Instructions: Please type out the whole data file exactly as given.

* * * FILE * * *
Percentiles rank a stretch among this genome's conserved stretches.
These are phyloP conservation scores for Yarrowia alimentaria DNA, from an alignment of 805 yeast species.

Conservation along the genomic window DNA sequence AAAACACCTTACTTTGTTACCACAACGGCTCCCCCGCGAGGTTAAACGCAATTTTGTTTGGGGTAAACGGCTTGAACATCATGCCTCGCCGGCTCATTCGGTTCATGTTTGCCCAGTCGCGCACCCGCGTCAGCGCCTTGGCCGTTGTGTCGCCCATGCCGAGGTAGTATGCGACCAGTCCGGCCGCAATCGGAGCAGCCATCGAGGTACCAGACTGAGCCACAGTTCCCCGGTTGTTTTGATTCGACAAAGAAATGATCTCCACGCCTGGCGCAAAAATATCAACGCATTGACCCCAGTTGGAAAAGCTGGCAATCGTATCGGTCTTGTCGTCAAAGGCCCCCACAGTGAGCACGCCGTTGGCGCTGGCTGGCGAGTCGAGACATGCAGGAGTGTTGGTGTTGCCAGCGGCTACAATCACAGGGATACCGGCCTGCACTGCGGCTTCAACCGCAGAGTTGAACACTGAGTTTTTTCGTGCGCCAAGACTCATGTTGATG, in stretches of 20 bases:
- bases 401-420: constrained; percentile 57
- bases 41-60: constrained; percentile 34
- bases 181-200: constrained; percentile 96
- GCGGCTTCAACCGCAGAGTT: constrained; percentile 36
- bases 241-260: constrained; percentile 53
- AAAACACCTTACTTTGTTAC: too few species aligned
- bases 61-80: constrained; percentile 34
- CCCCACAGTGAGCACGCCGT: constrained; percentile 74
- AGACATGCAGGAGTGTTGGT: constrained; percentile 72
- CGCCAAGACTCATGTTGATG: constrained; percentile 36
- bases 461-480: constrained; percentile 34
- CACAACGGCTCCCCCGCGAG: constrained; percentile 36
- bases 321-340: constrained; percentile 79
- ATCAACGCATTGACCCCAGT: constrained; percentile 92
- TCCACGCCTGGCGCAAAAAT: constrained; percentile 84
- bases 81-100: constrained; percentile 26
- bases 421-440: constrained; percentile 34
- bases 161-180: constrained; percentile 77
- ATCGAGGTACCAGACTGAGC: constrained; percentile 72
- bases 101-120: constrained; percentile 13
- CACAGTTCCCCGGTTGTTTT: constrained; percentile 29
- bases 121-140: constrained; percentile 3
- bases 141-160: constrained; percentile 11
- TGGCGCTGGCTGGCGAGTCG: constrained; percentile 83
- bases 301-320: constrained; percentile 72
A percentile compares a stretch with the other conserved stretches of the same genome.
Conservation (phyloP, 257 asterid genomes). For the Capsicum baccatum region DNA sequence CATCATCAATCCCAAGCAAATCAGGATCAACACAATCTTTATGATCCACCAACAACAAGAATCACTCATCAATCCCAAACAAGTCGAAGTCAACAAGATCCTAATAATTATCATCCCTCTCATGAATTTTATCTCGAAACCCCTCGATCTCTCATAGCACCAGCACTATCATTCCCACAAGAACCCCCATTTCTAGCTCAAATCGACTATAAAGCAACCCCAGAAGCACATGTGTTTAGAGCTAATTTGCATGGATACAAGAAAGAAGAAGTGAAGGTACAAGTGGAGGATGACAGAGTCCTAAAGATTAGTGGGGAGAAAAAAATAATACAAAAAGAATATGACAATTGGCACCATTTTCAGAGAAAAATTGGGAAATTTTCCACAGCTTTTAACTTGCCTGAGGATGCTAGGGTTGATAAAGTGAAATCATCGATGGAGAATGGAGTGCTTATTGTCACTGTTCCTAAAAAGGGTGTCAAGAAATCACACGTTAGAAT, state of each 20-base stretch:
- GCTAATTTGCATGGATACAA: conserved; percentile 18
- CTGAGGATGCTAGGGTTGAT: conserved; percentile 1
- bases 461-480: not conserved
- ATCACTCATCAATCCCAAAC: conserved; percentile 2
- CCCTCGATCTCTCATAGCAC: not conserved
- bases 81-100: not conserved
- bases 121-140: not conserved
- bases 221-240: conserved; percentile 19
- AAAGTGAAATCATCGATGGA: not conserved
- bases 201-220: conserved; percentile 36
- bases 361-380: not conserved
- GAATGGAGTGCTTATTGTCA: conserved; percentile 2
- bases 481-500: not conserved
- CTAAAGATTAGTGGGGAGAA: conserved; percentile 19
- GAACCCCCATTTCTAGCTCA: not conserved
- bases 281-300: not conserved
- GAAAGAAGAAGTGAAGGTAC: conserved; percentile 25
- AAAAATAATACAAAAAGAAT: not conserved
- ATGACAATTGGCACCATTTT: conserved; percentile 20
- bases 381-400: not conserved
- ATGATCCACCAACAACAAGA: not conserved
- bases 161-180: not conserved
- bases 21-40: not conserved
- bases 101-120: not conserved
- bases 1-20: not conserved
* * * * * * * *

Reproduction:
Percentiles rank a stretch among this genome's conserved stretches.
These are phyloP conservation scores for Yarrowia alimentaria DNA, from an alignment of 805 yeast species.

Conservation along the genomic window DNA sequence AAAACACCTTACTTTGTTACCACAACGGCTCCCCCGCGAGGTTAAACGCAATTTTGTTTGGGGTAAACGGCTTGAACATCATGCCTCGCCGGCTCATTCGGTTCATGTTTGCCCAGTCGCGCACCCGCGTCAGCGCCTTGGCCGTTGTGTCGCCCATGCCGAGGTAGTATGCGACCAGTCCGGCCGCAATCGGAGCAGCCATCGAGGTACCAGACTGAGCCACAGTTCCCCGGTTGTTTTGATTCGACAAAGAAATGATCTCCACGCCTGGCGCAAAAATATCAACGCATTGACCCCAGTTGGAAAAGCTGGCAATCGTATCGGTCTTGTCGTCAAAGGCCCCCACAGTGAGCACGCCGTTGGCGCTGGCTGGCGAGTCGAGACATGCAGGAGTGTTGGTGTTGCCAGCGGCTACAATCACAGGGATACCGGCCTGCACTGCGGCTTCAACCGCAGAGTTGAACACTGAGTTTTTTCGTGCGCCAAGACTCATGTTGATG, in stretches of 20 bases:
- bases 401-420: constrained; percentile 57
- bases 41-60: constrained; percentile 34
- bases 181-200: constrained; percentile 96
- GCGGCTTCAACCGCAGAGTT: constrained; percentile 36
- bases 241-260: constrained; percentile 53
- AAAACACCTTACTTTGTTAC: too few species aligned
- bases 61-80: constrained; percentile 34
- CCCCACAGTGAGCACGCCGT: constrained; percentile 74
- AGACATGCAGGAGTGTTGGT: constrained; percentile 72
- CGCCAAGACTCATGTTGATG: constrained; percentile 36
- bases 461-480: constrained; percentile 34
- CACAACGGCTCCCCCGCGAG: constrained; percentile 36
- bases 321-340: constrained; percentile 79
- ATCAACGCATTGACCCCAGT: constrained; percentile 92
- TCCACGCCTGGCGCAAAAAT: constrained; percentile 84
- bases 81-100: constrained; percentile 26
- bases 421-440: constrained; percentile 34
- bases 161-180: constrained; percentile 77
- ATCGAGGTACCAGACTGAGC: constrained; percentile 72
- bases 101-120: constrained; percentile 13
- CACAGTTCCCCGGTTGTTTT: constrained; percentile 29
- bases 121-140: constrained; percentile 3
- bases 141-160: constrained; percentile 11
- TGGCGCTGGCTGGCGAGTCG: constrained; percentile 83
- bases 301-320: constrained; percentile 72
A percentile compares a stretch with the other conserved stretches of the same genome.
Conservation (phyloP, 257 asterid genomes). For the Capsicum baccatum region DNA sequence CATCATCAATCCCAAGCAAATCAGGATCAACACAATCTTTATGATCCACCAACAACAAGAATCACTCATCAATCCCAAACAAGTCGAAGTCAACAAGATCCTAATAATTATCATCCCTCTCATGAATTTTATCTCGAAACCCCTCGATCTCTCATAGCACCAGCACTATCATTCCCACAAGAACCCCCATTTCTAGCTCAAATCGACTATAAAGCAACCCCAGAAGCACATGTGTTTAGAGCTAATTTGCATGGATACAAGAAAGAAGAAGTGAAGGTACAAGTGGAGGATGACAGAGTCCTAAAGATTAGTGGGGAGAAAAAAATAATACAAAAAGAATATGACAATTGGCACCATTTTCAGAGAAAAATTGGGAAATTTTCCACAGCTTTTAACTTGCCTGAGGATGCTAGGGTTGATAAAGTGAAATCATCGATGGAGAATGGAGTGCTTATTGTCACTGTTCCTAAAAAGGGTGTCAAGAAATCACACGTTAGAAT, state of each 20-base stretch:
- GCTAATTTGCATGGATACAA: conserved; percentile 18
- CTGAGGATGCTAGGGTTGAT: conserved; percentile 1
- bases 461-480: not conserved
- ATCACTCATCAATCCCAAAC: conserved; percentile 2
- CCCTCGATCTCTCATAGCAC: not conserved
- bases 81-100: not conserved
- bases 121-140: not conserved
- bases 221-240: conserved; percentile 19
- AAAGTGAAATCATCGATGGA: not conserved
- bases 201-220: conserved; percentile 36
- bases 361-380: not conserved
- GAATGGAGTGCTTATTGTCA: conserved; percentile 2
- bases 481-500: not conserved
- CTAAAGATTAGTGGGGAGAA: conserved; percentile 19
- GAACCCCCATTTCTAGCTCA: not conserved
- bases 281-300: not conserved
- GAAAGAAGAAGTGAAGGTAC: conserved; percentile 25
- AAAAATAATACAAAAAGAAT: not conserved
- ATGACAATTGGCACCATTTT: conserved; percentile 20
- bases 381-400: not conserved
- ATGATCCACCAACAACAAGA: not conserved
- bases 161-180: not conserved
- bases 21-40: not conserved
- bases 101-120: not conserved
- bases 1-20: not conserved